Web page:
Mutual legal assistance refers to assistance given by one State to another with the administration of justice in the second State.  Such assistance is given in the Member State’s own jurisdiction and can include the investigation of crime, service of documents or confiscation of proceeds of crime. 

The Department of Justice recently published the Criminal Justice (Mutual Assistance) (Amendment) Bill 2014 (the “Bill”) which will update the law in this area and give effect to a number of international treaties. The Bill amends the Criminal Justice (Mutual Assistance Act) 2008 (the “Primary Act”).  

The Primary Act provides for international cooperation on evidence gathering for the purposes of criminal investigations and proceedings. The purpose of the Bill, however, is primarily to give effect to a number of international instruments which have been ratified by the Oireachtas, which provide for mutual legal assistance with other EU Member States.  

The Bill, when enacted, will promote greater cooperation in the recovery of cross-border fines and penalties.  Fines and confiscation orders imposed by Irish courts against citizens of other Member States will be automatically recognised and enforceable in that Member State.  Fines imposed by courts competent in criminal matters in non-Member States against Irish citizens will be similarly recognised and enforceable by way of an application to the High Court for a “confiscation cooperation order.”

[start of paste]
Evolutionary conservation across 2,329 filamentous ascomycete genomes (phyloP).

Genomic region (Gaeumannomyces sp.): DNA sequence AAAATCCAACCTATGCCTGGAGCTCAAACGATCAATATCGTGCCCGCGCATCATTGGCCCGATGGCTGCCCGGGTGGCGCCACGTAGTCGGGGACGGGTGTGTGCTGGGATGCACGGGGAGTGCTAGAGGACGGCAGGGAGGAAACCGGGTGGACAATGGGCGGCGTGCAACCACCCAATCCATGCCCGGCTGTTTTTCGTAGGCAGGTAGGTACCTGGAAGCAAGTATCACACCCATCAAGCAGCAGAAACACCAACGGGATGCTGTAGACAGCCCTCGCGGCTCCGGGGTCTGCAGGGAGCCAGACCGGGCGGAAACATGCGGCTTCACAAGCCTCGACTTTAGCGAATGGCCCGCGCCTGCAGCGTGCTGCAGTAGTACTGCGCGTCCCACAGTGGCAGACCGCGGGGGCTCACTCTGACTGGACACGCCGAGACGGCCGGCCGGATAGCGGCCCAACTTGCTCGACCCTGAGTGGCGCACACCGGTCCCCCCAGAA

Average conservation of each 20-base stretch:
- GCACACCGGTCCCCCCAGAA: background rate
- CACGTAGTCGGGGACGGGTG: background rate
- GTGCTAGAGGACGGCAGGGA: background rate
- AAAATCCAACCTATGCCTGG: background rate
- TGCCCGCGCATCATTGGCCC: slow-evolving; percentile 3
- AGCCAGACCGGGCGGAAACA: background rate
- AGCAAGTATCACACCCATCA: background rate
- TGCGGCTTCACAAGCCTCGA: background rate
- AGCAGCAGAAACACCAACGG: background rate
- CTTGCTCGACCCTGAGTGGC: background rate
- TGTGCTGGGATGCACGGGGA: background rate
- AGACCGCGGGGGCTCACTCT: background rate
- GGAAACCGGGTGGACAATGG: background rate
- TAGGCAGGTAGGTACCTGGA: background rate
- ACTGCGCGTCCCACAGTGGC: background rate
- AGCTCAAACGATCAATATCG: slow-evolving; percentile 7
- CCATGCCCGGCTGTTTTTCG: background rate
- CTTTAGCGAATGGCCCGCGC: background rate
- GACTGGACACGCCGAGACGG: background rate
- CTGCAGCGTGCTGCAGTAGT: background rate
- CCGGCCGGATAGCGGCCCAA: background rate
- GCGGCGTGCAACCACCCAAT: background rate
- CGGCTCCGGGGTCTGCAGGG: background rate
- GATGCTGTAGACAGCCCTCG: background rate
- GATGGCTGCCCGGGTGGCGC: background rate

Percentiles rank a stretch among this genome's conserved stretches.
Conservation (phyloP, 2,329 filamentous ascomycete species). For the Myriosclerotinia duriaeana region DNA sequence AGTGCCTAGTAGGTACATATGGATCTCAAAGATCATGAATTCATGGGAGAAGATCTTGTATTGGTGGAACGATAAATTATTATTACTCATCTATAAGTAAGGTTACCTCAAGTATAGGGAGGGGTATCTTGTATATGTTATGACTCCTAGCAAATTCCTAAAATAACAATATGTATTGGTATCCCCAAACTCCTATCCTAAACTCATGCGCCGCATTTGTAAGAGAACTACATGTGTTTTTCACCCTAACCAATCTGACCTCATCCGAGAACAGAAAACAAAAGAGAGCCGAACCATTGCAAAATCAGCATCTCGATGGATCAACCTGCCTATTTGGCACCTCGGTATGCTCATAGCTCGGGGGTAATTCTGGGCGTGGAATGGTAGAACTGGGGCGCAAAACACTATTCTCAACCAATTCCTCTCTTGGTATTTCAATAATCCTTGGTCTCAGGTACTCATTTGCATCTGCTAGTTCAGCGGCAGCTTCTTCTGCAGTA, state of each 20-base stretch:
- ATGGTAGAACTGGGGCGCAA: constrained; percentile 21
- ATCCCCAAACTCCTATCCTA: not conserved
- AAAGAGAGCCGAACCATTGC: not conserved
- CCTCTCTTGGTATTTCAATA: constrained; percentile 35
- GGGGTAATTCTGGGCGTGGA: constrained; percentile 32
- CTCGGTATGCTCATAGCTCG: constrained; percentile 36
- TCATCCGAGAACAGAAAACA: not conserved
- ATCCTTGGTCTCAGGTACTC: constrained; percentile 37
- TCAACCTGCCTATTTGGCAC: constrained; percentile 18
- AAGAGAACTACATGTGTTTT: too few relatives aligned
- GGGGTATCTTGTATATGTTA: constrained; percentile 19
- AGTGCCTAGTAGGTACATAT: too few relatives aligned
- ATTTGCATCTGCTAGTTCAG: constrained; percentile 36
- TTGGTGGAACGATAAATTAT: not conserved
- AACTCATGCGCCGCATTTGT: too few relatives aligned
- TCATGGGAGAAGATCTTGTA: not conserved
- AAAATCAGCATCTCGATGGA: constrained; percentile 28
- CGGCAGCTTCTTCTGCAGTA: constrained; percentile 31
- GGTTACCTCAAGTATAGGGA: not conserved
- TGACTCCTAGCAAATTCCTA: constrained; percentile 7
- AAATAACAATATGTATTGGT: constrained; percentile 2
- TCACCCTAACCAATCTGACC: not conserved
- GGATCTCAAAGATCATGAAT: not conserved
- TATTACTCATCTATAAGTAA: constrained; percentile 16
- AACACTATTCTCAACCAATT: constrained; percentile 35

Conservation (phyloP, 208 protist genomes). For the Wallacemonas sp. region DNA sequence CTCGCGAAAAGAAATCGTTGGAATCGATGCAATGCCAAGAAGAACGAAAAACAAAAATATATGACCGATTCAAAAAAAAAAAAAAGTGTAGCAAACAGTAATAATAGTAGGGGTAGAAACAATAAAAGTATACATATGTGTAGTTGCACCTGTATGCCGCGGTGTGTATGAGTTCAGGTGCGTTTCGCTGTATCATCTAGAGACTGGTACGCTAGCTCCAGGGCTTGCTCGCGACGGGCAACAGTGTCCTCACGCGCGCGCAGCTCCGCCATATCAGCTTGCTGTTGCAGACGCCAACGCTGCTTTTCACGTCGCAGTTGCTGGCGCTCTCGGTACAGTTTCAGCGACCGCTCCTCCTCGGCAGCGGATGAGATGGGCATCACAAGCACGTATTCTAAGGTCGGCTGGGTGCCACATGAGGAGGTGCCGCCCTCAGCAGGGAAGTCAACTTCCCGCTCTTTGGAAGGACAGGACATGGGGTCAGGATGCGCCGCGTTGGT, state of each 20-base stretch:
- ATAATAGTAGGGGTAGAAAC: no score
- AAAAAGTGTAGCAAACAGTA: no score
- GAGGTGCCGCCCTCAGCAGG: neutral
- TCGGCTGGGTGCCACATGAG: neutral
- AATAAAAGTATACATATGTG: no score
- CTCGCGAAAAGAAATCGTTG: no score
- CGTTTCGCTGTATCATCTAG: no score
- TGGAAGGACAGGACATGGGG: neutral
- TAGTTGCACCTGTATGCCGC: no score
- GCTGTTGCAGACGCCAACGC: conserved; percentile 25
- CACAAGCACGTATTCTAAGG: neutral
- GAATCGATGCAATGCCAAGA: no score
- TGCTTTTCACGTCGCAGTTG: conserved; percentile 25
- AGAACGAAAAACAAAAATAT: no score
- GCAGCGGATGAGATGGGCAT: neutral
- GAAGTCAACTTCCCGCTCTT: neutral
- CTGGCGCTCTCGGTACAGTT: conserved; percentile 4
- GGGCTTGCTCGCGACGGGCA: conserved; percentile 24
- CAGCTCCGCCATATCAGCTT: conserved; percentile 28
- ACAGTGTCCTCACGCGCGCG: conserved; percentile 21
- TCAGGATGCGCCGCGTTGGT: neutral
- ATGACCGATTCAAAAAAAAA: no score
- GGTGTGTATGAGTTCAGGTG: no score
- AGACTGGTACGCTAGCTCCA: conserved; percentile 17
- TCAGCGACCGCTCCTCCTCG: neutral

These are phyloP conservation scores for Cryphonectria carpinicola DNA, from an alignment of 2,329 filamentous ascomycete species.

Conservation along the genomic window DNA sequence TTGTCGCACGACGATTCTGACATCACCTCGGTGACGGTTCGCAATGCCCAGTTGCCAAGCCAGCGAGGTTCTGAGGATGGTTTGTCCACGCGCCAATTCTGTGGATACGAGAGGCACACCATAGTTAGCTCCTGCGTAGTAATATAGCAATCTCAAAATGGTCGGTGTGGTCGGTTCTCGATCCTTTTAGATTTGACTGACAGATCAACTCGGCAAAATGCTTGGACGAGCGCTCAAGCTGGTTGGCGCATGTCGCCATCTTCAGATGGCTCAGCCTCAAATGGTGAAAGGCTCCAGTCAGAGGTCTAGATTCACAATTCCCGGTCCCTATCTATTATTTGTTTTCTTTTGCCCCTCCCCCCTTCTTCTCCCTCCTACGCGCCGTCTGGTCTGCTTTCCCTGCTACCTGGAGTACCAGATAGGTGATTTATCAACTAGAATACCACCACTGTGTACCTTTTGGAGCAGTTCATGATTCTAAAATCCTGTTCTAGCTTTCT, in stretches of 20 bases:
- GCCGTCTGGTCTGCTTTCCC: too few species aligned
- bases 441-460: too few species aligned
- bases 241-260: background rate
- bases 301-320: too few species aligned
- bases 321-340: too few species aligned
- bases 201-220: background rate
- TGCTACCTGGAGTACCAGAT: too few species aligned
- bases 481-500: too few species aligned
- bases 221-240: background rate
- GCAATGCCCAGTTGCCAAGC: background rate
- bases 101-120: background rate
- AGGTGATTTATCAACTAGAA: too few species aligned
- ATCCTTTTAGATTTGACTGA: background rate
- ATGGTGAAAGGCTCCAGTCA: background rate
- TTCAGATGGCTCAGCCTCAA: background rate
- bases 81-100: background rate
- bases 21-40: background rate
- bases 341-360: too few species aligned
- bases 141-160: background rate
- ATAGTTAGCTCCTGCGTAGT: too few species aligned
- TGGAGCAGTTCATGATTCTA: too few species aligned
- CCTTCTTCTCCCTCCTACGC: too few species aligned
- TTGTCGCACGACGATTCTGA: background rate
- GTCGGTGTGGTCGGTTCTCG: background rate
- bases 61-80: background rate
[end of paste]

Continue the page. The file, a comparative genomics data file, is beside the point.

The Bill also provides for enhanced cooperation between Member States in dealing with crisis situations that present a serious and direct physical threat, such as terrorist incidents.  Increased powers are provided to Eurojust, the EU agency established to improve cooperation between Member States in coordinating investigations and prosecutions, particularly by facilitating international mutual legal assistance and the implementation of extradition requests. The Bill also gives effect to a Council of the European Union decision which seeks to provide clear and common grounds for the non-recognition of decisions rendered following a trial at which the person concerned did not appear in person.  

While the Bill remains at an early stage of the parliamentary process, it is expected to be enacted early next year.  In introducing the Bill to the Seanad on 18 August 2014, Minister Fitzgerald stated:

“Crime does not recognise international borders. I expect that this Bill will be particularly useful in targeting cross-border offenders who commit offences and in confiscating proceeds of crime.”